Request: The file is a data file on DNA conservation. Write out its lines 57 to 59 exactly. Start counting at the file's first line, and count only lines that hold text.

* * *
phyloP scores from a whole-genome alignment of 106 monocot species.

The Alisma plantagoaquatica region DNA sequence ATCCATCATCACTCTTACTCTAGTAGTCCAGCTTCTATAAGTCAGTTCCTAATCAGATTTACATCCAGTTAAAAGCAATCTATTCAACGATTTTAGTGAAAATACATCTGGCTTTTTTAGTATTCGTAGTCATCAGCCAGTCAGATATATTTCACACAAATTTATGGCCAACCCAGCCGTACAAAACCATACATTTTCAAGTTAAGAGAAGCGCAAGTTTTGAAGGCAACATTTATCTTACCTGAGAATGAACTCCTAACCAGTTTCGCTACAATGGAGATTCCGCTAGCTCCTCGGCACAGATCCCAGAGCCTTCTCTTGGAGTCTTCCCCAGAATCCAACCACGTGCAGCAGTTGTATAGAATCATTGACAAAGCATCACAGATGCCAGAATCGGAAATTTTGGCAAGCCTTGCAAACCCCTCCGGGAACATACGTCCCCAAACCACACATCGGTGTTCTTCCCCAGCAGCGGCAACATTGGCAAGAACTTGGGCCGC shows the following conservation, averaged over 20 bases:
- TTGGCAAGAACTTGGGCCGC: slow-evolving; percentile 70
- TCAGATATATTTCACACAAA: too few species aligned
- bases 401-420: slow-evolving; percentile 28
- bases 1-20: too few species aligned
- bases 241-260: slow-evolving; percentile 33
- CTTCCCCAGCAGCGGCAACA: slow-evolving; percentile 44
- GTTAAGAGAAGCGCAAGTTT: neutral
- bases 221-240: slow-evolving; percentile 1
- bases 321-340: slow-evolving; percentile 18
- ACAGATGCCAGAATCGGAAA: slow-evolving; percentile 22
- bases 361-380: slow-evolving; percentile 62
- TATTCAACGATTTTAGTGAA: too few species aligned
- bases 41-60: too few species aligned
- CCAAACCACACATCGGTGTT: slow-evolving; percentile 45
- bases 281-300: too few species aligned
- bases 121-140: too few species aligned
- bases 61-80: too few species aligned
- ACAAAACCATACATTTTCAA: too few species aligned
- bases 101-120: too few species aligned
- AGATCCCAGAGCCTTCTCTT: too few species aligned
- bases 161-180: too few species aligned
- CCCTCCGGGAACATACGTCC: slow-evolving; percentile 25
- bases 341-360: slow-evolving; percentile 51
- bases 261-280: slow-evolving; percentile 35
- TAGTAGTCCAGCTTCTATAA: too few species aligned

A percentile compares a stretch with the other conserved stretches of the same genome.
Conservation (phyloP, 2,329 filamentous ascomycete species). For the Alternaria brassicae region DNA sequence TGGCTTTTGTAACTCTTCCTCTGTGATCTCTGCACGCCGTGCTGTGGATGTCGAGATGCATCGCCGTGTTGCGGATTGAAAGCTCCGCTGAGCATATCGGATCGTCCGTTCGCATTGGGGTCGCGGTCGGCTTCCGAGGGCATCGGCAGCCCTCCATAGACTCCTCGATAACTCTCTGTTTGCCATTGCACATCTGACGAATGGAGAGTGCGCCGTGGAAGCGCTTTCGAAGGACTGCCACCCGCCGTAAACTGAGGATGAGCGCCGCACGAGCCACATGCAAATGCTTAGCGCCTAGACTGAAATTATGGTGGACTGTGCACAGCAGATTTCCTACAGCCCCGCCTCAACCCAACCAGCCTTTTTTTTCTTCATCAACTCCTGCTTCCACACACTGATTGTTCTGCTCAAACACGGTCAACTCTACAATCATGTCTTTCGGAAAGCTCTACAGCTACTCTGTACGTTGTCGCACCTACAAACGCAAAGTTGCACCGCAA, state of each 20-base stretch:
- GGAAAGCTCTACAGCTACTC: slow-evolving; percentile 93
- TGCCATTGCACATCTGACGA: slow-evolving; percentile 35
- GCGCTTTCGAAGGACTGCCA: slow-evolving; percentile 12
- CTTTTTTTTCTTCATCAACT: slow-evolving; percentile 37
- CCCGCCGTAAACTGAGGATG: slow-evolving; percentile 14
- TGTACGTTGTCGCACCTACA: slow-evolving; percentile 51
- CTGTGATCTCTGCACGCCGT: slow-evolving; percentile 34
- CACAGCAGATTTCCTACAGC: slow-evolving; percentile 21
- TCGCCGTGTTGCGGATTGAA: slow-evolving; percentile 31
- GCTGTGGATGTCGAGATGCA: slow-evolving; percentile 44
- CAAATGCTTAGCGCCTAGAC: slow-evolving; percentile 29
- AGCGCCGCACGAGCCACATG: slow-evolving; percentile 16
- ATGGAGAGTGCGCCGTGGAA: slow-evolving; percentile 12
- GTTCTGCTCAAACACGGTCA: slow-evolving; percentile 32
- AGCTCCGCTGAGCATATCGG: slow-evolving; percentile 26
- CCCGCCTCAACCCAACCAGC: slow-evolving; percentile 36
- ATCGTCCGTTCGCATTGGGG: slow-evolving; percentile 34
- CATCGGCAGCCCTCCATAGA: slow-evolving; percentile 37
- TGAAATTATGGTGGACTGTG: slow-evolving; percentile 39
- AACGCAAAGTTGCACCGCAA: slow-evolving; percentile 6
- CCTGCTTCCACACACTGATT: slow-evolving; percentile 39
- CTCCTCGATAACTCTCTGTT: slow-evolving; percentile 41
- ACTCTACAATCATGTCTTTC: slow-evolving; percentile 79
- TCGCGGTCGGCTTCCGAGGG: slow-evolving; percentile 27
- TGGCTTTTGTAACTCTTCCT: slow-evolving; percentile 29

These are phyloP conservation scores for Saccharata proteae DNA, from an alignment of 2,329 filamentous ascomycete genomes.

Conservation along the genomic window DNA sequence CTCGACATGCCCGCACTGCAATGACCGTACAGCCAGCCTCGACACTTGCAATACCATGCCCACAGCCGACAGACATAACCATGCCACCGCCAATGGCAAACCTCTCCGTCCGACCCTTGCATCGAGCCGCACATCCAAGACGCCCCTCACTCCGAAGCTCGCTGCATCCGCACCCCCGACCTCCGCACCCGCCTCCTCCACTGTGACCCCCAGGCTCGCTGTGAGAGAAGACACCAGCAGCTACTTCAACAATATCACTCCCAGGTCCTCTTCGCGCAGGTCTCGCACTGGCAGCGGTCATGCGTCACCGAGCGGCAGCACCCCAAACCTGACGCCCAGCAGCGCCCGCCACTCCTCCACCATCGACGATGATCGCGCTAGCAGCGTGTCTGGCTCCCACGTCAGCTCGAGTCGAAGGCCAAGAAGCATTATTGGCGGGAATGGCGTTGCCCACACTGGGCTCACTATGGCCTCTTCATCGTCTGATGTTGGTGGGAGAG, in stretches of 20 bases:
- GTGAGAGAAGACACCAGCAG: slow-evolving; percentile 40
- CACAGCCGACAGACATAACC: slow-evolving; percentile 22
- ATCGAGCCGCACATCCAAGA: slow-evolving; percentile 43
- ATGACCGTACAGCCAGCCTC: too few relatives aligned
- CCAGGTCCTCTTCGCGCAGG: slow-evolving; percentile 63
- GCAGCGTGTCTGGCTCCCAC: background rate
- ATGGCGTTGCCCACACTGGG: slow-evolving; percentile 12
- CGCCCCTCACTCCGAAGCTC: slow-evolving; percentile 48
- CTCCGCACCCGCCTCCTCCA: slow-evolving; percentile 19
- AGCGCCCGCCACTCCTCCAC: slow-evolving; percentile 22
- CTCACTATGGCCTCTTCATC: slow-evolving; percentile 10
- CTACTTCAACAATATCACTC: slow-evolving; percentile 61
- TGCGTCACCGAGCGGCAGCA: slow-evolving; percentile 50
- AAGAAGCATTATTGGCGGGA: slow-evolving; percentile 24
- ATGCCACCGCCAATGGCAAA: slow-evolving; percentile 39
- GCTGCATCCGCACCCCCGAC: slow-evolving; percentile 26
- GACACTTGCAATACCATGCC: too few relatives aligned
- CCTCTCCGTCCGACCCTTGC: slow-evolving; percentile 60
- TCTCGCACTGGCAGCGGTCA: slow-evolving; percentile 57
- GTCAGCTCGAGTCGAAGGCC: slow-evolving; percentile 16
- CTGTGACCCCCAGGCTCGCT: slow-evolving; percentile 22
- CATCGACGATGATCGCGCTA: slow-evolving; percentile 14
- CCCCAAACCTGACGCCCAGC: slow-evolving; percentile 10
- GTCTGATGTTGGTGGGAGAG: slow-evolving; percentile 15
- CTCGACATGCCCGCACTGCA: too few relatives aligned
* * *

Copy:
- GTGAGAGAAGACACCAGCAG: slow-evolving; percentile 40
- CACAGCCGACAGACATAACC: slow-evolving; percentile 22
- ATCGAGCCGCACATCCAAGA: slow-evolving; percentile 43